A charrette-style session that took place at WaterBuild 2016 is helping make Los Angeles more water-resilient. In preparation for WaterBuild 2017, here’s a look back at the part of last year’s program that focused on local issues.
In April 2016, the Los Angeles County Board of Supervisors directed county departments to create a forward-thinking water efficiency ordinance that seeks to make the county more water-resilient. At the time, only local California governments, such as San Luis Obispo County and the City of Santa Monica, had implemented water-neutral development ordinances. Though the L.A. County Board of Supervisors’ proposed policy was not the first, it would have the largest reach—L.A. County has a larger population than 42 states, and the areas the ordinance specifically targets consist of over a million people.
In partnership with USGBC Los Angeles, USGBC worked with Los Angeles County and the City of Los Angeles to tackle this challenge and kick-start stakeholder discussions. In November 2016, at the inaugural WaterBuild Summit at Greenbuild Los Angeles, a charrette-style session titled “Towards Net Zero Water in Los Angeles County” brought together nearly three dozen Greenbuild participants to help the county brainstorm approaches to reducing water consumption.
Public officials from L.A. County and the City of Los Angeles facilitated tables of lively discussions among Greenbuild attendees. Participants tackled issues such as water data management, the costs and benefits of various water conservation and water reuse strategies, centralized and decentralized system solutions and how best to maximize public engagement throughout the process.
A year later, L.A. County successfully built on the dialogue at WaterBuild and subsequent community conversations and developed a strong draft ordinance. Given the need to further engage relevant stakeholders, the Board of Supervisors granted the ordinance workgroup a one-year extension, to be finalized by April 2018.
The current draft proposes a set of nine enhanced water conservation measures (EWCMs) that may be required of all new development. The EWCMs range from the instillation of water-efficient plumbing, like kitchen faucets and Energy Star dishwashers, to rainwater catchment systems for landscape irrigation.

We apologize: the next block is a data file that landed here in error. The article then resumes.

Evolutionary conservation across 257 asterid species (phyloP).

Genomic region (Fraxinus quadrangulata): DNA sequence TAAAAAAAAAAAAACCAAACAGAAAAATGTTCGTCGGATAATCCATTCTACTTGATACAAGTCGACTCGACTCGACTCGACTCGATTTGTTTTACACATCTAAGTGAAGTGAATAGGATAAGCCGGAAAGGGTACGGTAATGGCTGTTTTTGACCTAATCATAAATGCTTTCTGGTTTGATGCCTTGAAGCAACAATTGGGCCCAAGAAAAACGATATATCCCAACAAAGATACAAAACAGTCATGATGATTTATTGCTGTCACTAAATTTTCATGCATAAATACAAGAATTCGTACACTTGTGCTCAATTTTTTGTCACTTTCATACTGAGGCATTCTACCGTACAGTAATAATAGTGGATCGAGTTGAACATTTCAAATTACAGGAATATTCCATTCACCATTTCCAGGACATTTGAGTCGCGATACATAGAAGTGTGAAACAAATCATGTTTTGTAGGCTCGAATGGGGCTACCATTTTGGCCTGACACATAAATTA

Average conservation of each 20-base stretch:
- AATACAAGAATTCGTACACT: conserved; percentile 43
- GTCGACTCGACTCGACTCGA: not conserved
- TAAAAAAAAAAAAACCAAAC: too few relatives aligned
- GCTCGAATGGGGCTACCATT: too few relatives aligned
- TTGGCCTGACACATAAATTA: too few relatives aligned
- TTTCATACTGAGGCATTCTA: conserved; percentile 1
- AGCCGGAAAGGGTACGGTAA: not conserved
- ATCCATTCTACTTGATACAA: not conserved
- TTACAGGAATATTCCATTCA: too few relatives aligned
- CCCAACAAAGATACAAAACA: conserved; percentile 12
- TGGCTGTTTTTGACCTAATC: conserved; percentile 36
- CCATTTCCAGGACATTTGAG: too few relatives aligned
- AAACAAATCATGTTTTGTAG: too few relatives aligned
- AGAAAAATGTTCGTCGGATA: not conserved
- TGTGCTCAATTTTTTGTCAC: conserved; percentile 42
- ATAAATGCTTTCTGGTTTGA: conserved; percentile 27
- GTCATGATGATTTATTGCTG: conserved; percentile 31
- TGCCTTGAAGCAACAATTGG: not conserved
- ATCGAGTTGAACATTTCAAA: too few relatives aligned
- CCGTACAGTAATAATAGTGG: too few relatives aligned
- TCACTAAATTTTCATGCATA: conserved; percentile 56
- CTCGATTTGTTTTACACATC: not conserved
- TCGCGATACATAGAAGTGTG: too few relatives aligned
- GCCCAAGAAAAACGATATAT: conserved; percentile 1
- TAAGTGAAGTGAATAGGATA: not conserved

More specifically, renovations of single-family residences must feature at least one measure, while entirely new construction of single and multifamily residences must meet at least two measures and also potentially pay a mitigation fee to offset water use. In addition, the policy proposes a requirement for all buildings, both commercial and residential, to be retrofitted with water-efficient fixtures at resale, exempting affordable housing projects with the expectation that they build in the most efficient manner possible.
L.A. County’s new water conservation policy promises big results after adoption, and it sets a new standard for local water policy, encouraging governments statewide to make water conservation a California way of life, as it now is for state facilities. The City of Los Angeles, specifically, has prioritized water efficiency through Mayor Garcetti’s OneWater LA initiative, aiming to locally source 50 percent of the city’s water supply by 2035. The ensuing effort from Los Angeles has led to investments in green stormwater infrastructure, water reuse and recycling and new treatment methods.
We look forward to seeing Los Angeles County and the City of Los Angeles take these important next steps implementing some of the ideas discussed at Waterbuild 2016 into smart water policy in California.
USGBC will host the next chapter in our water resilience series at WaterBuild 2017 at Greenbuild 2017 in Boston. Participants will be invited to dive into a local issue focused on a set of land development issues in one of the largest areas in Boston slated for redevelopment.